It's no surprise to anyone who has read my articles that I am an Atheist.  The reason I am an Atheist is that I do not believe in a "God" who behaves worse in general than his/her/it's creation.   Am I certain there is no God?  No.  Just like those who believe in God are not certain there is.  Certainty requires evidence, and not simply faith.  Evidence of an omniscient, omnipotent, and beneficent deity is sorely lacking.  I digress though, as this isn't a rant against religion (that will come later).  The point of this post is twofold. One, we are humans and are different in as many ways as we are similar.  We are also a progressive species, and over time this ridiculous idea that gays are flawed humans or are "wrong" will fade into the dustbin of history.  Just as we don't burn witches at the stake anymore, we will one day not have absurd arguments about gays and their choice or lack thereof of life-style.

Finally,  and somewhat back to religion for a moment:  
I have an incredibly hard time believing that this guy (an ordained Presbyterian Minister) would be so hateful and prejudiced against other people because he spent his life telling people that "He liked them just they way they are".  Even though I'm an Atheist, I believe there has been no one in my lifetime that exemplified the teachings of Jesus Christ with respect to loving one's neighbor better than Fred Rogers.  If you think for a moment that this man didn't live his life in a manner that respects Jesus and truly represents Christianity, then your definition of Christian needs some additional thought.  Also, if you think for a moment that this gentle, wise and authentically kind person would support a law like the one passed in Indiana, then you need to go back and watch a few of the episodes of the "Neighborhood".  I think you'll come away with a different point of view.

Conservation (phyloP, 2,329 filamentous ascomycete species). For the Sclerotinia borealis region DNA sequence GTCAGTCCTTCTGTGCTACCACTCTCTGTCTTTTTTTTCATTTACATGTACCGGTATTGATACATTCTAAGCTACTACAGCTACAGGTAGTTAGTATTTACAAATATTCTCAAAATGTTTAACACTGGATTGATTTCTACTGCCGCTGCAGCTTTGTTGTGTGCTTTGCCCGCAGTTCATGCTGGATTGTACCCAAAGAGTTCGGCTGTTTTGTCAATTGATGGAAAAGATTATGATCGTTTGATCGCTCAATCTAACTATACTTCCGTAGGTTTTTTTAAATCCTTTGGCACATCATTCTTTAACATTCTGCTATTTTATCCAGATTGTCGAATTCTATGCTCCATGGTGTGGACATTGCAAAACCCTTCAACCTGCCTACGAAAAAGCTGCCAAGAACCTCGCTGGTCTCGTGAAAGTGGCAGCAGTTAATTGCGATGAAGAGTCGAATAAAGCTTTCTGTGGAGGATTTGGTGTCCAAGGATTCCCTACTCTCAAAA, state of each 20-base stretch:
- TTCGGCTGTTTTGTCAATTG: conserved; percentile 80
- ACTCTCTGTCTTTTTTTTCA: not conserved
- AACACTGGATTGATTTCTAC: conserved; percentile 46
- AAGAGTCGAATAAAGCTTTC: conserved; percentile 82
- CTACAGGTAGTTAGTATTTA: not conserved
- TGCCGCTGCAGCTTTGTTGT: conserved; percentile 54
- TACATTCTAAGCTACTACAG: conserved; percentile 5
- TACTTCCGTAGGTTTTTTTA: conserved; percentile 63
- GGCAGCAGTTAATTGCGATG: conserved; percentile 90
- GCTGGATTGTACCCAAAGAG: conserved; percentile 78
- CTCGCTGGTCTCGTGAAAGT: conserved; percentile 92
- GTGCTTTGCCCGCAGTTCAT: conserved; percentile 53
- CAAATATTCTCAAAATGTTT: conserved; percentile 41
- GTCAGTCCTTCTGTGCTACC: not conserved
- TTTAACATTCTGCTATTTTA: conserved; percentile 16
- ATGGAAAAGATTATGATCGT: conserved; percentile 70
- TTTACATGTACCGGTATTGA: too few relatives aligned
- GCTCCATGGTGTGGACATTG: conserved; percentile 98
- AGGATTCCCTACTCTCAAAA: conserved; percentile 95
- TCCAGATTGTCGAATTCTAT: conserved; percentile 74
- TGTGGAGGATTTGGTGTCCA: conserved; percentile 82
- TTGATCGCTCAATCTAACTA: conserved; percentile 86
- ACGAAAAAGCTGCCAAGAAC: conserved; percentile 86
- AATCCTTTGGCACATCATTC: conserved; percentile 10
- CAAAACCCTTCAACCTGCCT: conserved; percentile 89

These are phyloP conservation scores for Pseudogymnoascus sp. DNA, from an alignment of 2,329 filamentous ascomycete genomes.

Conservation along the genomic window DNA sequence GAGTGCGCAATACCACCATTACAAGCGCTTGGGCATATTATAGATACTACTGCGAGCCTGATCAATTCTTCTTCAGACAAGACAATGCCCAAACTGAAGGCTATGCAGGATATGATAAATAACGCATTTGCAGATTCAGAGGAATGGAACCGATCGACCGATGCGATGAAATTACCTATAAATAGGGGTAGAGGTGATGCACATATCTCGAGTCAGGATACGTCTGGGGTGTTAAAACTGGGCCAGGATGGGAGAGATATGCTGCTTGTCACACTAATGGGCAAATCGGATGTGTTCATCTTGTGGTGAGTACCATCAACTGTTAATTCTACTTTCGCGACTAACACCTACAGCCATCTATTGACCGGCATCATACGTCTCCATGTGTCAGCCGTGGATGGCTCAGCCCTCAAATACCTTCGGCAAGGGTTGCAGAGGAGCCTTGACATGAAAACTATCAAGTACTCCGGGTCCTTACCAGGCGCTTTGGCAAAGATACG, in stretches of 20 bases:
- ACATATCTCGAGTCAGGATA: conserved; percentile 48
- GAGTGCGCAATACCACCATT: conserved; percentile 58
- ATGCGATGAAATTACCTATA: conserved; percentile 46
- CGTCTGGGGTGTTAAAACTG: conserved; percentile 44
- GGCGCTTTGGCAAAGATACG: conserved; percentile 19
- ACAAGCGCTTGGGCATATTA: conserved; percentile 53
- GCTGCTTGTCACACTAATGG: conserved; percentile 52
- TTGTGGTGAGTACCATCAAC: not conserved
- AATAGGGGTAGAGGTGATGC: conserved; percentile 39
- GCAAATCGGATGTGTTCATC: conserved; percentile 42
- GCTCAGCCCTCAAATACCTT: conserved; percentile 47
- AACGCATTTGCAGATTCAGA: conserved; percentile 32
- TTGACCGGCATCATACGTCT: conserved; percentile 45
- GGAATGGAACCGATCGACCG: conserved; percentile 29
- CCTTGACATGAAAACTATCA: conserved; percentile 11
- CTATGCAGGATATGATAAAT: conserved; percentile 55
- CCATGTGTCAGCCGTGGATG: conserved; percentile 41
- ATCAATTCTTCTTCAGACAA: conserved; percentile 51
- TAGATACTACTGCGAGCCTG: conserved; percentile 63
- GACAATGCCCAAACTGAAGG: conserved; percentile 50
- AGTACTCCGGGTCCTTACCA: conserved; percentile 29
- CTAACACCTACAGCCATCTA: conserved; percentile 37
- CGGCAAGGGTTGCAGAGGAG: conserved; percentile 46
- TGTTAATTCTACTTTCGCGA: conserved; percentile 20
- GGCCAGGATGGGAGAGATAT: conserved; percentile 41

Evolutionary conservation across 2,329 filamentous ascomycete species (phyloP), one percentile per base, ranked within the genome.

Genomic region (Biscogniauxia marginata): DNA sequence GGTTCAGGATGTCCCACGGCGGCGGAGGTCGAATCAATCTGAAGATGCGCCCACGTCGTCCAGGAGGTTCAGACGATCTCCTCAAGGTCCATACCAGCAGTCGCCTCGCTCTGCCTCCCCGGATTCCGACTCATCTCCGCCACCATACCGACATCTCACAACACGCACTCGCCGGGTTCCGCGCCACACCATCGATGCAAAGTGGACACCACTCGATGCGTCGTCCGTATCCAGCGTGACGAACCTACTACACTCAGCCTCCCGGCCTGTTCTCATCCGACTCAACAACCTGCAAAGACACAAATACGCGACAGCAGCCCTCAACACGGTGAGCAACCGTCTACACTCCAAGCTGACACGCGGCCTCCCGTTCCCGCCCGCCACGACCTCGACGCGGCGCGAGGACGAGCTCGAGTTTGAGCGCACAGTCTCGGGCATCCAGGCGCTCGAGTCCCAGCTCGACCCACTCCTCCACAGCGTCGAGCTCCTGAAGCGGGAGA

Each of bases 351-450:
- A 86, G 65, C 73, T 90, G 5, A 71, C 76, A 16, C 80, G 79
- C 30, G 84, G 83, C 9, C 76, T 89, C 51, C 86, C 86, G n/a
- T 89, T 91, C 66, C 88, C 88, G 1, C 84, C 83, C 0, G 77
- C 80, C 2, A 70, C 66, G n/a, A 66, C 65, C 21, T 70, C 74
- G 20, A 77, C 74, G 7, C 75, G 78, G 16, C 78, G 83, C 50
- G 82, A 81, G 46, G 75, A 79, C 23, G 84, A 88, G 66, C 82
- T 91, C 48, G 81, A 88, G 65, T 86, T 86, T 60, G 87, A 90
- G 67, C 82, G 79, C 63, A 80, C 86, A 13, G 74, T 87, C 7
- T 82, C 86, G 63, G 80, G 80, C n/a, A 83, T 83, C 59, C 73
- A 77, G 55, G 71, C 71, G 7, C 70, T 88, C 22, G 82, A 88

To couch this legislation as religious freedom protection should upset people of faith.  It is using their faith as a tool of manipulation to provide cover for bigotry and hatred.  I think the Governor and in particular the authors of this legislation should be ashamed of themselves and I would only ask them this:  If your child was gay, would you be proud that a store in Indiana can refuse to sell them a meal, or a suit, or a car because of who they are?  Seriously?

Tell me what you think,


Wednesday, March 04, 2015

Why I'm not supporting Hillary for 2016

The recent revelations of Ms. Clinton's failure to comply with government regulations regarding the use of email notwithstanding, I will not be supporting her almost inevitable bid for the presidency in 2016.  The reasons are many, and I will detail a few o them here.  However, before anyone believes I'm jumping ships over to the clown car that contains the group of the latest Republican wannabes, let me dispel that now.  I will not support a bunch of people that don't espouse belief in science, in diplomacy, in a women's right to control her own body, in marriage equality, or in dealing with income inequality and poverty.  The host of utter disappointments in the Republican field are as bad as they have ever been, and there is no way in hell that I'd lift a finger to support these charlatans.